Latin-American Music with Elbio Barilari
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      José Mauricio Nunes Garcia (1767-1830)

      José Mauricio Nunes Garcia (1767-1830)

      A 19th Century Genius: José Mauricio Nunes Garcia

      Born in the 18th century as a citizen of the Portuguese Empire, Jose Mauricio de Nunez Garcia was a progressive priest with advanced democratic ideas and was a fantastic composer. He is considered a hero among the artists and intellectuals involved in the South American independence. We discuss his life and music on this episode of Fiesta!

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      Francisco de Goya: Volavérunt

      Francisco de Goya: Volavérunt

      Spanish Music and Visual Arts

      Spanish composers seem to have a strong predilection for the visual arts. One would say this is not surprising in a country that gave us Diego Velázquez, Goya and Picasso among many other first rate artists. Enrique Granados composed his monumental “Goyescas” (after Francisco Goya) in 1911, as a piano suite and in 1915 used […]

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      Octavio Brunetti (1975-2014)

      Octavio Brunetti (1975-2014)

      Fresh Ink: Newly Composed Works

      Astor Piazzolla composed his Études tanquistiques (or Tango Etudes) in 1987. These etudes were originally written for solo flute or solo violin and became popular among oboe players as well. By conceiving the piano parts to accompany these Piazzolean theorems on tango melody Argentine pianist, bandleader, composer and arranger Octavio Brunetti (1975-2014) performed a subtle exercise of what it could be called “recomposition”. Brunetti was one of the most sought after tango pianists and his untimely death has been a tragedy for the Tango community both in Argentina and the US.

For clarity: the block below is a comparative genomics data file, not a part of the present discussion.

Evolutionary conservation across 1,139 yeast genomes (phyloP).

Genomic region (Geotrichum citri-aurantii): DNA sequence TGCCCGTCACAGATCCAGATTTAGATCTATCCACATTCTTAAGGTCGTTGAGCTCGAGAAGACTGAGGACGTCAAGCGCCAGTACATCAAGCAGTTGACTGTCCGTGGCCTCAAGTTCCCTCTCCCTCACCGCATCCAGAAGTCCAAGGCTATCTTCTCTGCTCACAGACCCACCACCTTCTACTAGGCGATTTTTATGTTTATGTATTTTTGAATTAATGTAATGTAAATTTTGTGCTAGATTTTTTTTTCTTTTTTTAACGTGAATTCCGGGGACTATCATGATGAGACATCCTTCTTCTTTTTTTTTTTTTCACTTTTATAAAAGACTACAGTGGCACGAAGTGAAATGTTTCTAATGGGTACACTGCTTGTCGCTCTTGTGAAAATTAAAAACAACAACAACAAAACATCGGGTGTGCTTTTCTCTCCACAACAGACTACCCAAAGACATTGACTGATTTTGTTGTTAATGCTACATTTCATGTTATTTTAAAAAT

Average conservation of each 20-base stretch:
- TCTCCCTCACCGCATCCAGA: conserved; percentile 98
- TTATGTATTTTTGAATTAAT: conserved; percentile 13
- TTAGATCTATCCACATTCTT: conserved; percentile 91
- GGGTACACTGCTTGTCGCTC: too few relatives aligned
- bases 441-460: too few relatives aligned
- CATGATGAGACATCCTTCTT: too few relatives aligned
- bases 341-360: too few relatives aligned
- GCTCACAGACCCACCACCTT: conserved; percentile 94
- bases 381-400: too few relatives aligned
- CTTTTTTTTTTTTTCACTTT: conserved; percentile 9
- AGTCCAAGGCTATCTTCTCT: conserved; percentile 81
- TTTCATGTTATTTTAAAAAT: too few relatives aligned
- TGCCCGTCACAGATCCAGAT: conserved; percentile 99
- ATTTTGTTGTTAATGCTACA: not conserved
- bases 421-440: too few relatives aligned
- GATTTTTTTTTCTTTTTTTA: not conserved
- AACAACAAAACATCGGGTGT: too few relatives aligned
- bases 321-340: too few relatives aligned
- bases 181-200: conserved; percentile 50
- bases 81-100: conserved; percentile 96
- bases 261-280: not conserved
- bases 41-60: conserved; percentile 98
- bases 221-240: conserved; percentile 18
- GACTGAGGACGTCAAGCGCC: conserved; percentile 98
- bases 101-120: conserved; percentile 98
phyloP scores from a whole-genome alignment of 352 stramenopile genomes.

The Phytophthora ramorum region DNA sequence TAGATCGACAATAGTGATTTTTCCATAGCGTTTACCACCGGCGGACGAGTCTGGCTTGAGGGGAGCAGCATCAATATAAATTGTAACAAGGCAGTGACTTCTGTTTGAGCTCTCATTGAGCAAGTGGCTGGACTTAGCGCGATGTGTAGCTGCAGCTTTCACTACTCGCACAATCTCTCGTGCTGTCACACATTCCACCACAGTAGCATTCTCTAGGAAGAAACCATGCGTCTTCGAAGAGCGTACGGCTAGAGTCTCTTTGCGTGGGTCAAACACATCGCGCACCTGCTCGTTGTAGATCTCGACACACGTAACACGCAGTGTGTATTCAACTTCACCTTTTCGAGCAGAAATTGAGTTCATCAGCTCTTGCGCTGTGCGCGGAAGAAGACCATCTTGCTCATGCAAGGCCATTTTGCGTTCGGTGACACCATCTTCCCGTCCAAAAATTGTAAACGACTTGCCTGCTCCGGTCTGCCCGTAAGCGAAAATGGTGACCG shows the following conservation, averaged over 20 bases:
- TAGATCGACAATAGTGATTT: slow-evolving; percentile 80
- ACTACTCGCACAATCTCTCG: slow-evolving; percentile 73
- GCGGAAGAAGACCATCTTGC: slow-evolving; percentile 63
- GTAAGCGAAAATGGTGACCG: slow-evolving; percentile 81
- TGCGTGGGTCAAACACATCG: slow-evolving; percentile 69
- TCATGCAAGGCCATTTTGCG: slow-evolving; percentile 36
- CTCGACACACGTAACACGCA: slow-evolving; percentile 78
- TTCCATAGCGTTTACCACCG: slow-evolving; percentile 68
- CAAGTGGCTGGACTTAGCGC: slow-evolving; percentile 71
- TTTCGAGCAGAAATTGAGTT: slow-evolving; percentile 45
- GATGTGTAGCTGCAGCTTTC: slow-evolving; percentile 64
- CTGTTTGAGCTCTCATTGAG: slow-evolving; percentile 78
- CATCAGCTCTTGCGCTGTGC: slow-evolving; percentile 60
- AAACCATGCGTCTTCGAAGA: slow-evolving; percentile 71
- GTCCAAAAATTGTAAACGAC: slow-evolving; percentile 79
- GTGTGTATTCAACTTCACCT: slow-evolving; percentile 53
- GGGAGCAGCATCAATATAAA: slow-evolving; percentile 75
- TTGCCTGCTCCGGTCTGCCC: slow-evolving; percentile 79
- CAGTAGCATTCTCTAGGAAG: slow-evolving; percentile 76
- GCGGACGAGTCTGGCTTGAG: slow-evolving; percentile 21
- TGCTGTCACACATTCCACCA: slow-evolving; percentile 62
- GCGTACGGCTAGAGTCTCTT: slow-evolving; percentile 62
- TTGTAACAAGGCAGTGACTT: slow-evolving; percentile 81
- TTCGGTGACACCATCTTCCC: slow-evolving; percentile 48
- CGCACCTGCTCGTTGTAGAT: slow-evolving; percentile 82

“Folias” is a flute and guitar duo featuring Carmen Maret and Andrew Bergeron. Music doesn’t come from people’s genes or blood. Music comes from history and culture and these two American musicians, as many others before them, have absorbed and mastered several of the multiple Latino musical codes. “Cabrales” was composed while the duo was touring northern Spain and combines a strong Spanish flavor with Peruvian influences. “Buenos Aires Cab Ride” depicts the emotions arose by the mandatory frantic driving style of a Porteño cabbie (think of a New York cabbie… on steroids).

      My “Toccata Gaucha” brings together several of the different rhythms of what we can call “Gaucho” music, the music of the Pampas, the big plains reaching from the southern part of Brazil to Uruguay and central Argentina. These are dances and songs that bear names such as pericón, malambo, triste (or estilo), gato, chacarera and milonga. There are many more but I did use these six genres in different sections of the Toccata. The work was premiered by Susan Merdinger in a gala organized by the Ragdale Foundation in September 2013 and recorded by WFMT’s Hudson Fair in October of the same year at PianoForte Chicago during the Latino Music Festival.

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